From Apps to VR: New Live Music Technologies To Look Out For

There was a time when the idea of incorporating “technology” into your concert venue meant making certain the strobe lights were plugged in. But there more ways than ever to enhance the concert experience these days, from speeding up the lines to virtual reality. Here are some of the top technology trends to look out for.

Virtual Reality 

Now that virtual reality headsets have become relatively affordable, there’s been a gold rush to incorporate them into the live music world. While a lot of companies will market themselves to couch potatoes, there is a way the technology can enhance the in-person concert experience for your customers. Companies such as NextVR will allow, for select shows, concert attendees to see everything from their favorite band’s backstage ritual to the band’s actual point of view. It’s a way to enhance the experience, and maybe get someone unsure about leaving the house an added incentive to give it a whirl.

Holograms and Augmented Reality

Tupac Shakur’s hologram greeting the crowd with a jovial “What up Coachella” during Snoop Dogg and Dr. Dre’s 2012 set was the shot heard around the world. A few years later, the company Base Hologram is now prepping hologram tours for deceased musical icons such as Buddy Holly and Whitney Houston. But even if that’s not the sort of show you want to book, there’s still plenty of living artists who are also using holographic technology to enhance their stage shows. After all, holograms are basically images formed by three-dimensional light beams, and two-dimensional light beams have been concert standbys since the glory days of the ’70s. So when artists like Damon Albarn uses holograms to bring his cartoon band Gorillaz to life or Madonna uses Unreal Engine (a 3-D video application involving VR’s close cousin Augmented Reality) to hang out with multiple versions of herself, they’re really just carrying on a tradition. While not everyone carries around VR headsets, most people carry their phones around with them, and as the popularity of Augmented Reality apps increase, look for more artists to incorporate them into their live show the way U2 used AR to make their last arena tour a bit more three-dimensional for fans.

Drones 

For Drake’s tour last year, he commissioned the company Verity Studios, which has also worked with Metallica, to bring a little something extra to his live show. For his song “Elevate,” he was surrounded on stage by 200 glowing, free-flying drones. At the moment, some concert venues are still wary of the drone technology, but now that Dreezy has embraced it, look for other artists to start using it. Your venue might be too small for drones, but if you’ve got the space it could be worth considering.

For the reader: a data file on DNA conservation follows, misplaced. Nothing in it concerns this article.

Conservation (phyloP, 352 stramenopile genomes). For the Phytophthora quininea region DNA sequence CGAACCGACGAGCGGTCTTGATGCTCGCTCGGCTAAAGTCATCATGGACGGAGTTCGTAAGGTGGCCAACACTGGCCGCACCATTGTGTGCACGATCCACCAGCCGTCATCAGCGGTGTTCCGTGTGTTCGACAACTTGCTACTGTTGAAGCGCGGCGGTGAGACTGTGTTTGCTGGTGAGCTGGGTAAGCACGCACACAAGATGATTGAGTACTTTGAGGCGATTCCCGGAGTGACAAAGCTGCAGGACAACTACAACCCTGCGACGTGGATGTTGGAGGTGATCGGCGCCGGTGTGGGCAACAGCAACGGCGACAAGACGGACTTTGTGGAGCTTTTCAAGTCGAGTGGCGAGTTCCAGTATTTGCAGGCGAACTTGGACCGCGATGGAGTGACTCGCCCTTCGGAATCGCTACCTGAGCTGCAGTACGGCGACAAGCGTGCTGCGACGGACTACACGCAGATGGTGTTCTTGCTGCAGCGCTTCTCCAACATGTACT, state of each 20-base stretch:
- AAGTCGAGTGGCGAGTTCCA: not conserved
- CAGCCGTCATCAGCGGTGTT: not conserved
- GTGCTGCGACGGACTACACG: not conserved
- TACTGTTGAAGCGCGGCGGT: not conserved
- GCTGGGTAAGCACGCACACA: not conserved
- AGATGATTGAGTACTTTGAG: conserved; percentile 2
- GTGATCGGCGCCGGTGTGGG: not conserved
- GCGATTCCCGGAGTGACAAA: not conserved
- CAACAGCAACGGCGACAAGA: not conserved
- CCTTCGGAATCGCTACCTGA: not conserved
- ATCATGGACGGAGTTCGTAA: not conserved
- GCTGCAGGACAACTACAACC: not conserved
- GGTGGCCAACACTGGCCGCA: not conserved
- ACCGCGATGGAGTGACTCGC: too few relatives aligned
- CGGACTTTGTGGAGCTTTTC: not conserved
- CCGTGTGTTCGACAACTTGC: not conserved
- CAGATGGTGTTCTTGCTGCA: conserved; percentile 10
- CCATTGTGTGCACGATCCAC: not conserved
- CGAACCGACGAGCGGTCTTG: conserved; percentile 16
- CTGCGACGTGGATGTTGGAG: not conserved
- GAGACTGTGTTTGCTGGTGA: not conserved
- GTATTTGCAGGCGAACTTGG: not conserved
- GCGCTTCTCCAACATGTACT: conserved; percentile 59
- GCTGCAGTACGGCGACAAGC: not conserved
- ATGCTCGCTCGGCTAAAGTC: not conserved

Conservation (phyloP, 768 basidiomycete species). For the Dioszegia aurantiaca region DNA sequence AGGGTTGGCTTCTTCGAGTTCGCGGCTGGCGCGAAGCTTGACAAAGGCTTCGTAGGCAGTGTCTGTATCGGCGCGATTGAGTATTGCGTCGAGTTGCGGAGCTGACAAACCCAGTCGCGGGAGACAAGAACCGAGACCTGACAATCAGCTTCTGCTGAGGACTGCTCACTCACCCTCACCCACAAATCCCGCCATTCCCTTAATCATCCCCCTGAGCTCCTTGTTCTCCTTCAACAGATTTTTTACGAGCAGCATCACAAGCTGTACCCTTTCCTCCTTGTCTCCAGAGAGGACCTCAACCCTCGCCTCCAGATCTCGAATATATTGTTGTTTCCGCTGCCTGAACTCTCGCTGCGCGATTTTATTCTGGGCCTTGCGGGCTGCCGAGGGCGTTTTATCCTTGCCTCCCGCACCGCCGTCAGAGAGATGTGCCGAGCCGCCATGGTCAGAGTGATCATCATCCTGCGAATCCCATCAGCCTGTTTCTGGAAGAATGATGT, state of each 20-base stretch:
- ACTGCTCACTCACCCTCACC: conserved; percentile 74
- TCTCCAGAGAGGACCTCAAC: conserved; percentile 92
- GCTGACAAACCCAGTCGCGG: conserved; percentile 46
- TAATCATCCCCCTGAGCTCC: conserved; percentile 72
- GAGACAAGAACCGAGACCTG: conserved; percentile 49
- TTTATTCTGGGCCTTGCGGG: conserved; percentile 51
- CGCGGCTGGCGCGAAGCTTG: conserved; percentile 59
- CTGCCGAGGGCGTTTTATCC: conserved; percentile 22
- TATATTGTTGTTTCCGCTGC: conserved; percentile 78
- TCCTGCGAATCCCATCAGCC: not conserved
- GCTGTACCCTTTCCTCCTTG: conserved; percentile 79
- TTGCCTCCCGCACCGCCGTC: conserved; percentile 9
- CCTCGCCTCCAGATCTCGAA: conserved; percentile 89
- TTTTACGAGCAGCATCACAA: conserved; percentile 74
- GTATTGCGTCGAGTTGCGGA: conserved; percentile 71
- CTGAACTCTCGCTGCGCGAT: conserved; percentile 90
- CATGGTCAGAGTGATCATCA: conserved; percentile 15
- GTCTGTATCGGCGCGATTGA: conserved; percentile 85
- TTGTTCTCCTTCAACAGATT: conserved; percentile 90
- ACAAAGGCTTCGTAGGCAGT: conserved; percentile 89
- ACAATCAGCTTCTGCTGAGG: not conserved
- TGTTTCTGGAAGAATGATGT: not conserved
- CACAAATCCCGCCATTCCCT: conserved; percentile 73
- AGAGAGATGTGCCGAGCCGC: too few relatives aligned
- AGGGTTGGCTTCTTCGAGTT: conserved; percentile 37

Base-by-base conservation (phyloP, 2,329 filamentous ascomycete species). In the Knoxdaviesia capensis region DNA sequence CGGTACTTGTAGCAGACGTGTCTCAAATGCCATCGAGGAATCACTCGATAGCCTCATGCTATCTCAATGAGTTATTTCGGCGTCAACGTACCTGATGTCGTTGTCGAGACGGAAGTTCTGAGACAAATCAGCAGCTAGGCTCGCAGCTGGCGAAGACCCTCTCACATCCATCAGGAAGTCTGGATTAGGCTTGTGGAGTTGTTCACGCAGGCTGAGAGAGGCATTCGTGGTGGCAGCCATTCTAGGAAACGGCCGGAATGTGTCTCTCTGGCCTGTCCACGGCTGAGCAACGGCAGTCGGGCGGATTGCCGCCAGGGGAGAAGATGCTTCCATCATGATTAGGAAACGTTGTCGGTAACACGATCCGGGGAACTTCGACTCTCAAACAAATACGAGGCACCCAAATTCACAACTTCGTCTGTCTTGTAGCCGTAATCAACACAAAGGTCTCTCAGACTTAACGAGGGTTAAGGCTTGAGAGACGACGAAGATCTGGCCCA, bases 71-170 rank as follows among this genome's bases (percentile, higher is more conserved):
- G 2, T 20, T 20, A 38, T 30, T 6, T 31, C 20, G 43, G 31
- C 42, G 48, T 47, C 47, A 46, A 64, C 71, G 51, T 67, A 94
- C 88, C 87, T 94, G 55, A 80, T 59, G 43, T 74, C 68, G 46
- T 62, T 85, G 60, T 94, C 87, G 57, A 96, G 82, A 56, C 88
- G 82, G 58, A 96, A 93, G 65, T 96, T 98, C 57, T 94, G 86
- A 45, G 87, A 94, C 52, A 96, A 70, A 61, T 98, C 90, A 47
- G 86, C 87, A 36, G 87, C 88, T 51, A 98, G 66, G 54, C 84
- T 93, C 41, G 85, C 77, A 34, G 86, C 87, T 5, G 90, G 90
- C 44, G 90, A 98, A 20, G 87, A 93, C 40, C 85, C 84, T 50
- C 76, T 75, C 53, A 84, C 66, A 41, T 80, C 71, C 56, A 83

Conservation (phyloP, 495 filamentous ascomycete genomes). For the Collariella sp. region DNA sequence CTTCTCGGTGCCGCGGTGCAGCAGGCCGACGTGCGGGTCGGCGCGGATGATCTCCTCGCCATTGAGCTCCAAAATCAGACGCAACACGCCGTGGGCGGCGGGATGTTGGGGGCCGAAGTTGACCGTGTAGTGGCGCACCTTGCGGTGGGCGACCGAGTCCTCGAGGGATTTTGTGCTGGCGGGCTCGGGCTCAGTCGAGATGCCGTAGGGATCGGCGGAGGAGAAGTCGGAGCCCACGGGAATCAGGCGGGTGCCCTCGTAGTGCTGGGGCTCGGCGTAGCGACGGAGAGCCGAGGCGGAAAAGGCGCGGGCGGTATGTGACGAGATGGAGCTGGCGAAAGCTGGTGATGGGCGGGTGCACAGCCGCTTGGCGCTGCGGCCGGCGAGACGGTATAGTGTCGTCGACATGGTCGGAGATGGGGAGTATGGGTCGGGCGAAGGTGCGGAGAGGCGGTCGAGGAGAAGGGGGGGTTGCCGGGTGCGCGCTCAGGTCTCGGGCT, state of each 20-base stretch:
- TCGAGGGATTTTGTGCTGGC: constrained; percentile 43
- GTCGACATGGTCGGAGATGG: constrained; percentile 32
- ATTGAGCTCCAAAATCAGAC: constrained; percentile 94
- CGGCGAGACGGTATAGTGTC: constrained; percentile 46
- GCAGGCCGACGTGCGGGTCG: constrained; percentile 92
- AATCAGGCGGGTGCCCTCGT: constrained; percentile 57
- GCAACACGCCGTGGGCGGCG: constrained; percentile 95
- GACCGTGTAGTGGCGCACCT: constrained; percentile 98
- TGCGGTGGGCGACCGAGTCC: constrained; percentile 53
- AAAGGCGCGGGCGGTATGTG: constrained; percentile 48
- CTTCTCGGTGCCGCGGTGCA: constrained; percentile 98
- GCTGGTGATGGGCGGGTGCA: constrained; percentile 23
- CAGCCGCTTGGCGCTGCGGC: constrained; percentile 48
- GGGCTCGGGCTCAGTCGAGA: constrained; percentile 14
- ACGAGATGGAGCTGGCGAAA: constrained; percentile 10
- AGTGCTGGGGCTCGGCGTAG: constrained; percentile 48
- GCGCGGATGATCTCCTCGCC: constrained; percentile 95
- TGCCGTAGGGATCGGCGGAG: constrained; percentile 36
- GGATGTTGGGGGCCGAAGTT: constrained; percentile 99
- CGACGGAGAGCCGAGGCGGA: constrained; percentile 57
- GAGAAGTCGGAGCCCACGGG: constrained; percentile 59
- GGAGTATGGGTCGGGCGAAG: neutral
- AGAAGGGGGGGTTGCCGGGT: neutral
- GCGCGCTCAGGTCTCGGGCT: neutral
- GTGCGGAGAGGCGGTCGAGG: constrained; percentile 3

Radio Frequency Identification

Technology isn’t just useful for making the live experience more impactful, it can also make it more convenient, for both venue owners and fans. Radio Frequency Identification devices are chips installed in badges or wristbands that make it easier and quicker to scan attendees when they enter the venue, as well as to buy drinks and merchandise, which makes for quicker lines for fans and more purchases for you. Additionally, RFID chips can be used to detect fake tickets, and in some cases, fans can use them to e-mail photos to themselves. These wristbands are now the standard at all music festivals, and it won’t be long before most traditional venues start using them as well, so maybe its best to get ahead of the curve. 

Apps

There’s an app for everything, including concerts. Bandsintown and Songkick help fans know who is going to be in their town, and the StubHub app makes it easier for fans to buy tickets as soon as they see their favorite is rolling through. Fans also use Spotify, Facebook and Instagram apps to purchase tickets and stay on top of their favorites, often through Push notifications. Some venues sell tickets directly through their websites and apps, and even make a little bit of extra money by running advertising on them, but if you don’t have the infrastructure for that, you can always partner with a service like TicketFly. 

Wayfinder Apps

Venue owners can develop their own Wayfinder apps or partner with a company to help devise an interactive map that can help customers find their seats, locate exits and the bathroom and navigate the parking lot. This makes for a smoother, less-crowded experience for venue owners and concert-goers, and happy customers are often repeat customers.

Streaming Concerts

Sure, you want people to come see a show in your venue rather than stay at home. But if you team up with an artist and a video company to stream shows from your venue on the internet, it helps get your venue’s name out there to music fans that might not live in your town, or perhaps do live nearby and could use a little nudge to think about checking your establishment out.

A Pouch

Now, pouches aren’t a new technology. They’ve existed since, at least, human existence was largely centered around farming. But artists such a Jack White and Alicia Keys are increasingly requiring fans to surrender their phones before their shows. Those phones are then placed into pouches created by the company Yondr, which the fans can then access if they absolutely need to. You might hear some customers complain about this, but you might also notice that they’re appreciating the music more when they’re face isn’t buried in their phone.

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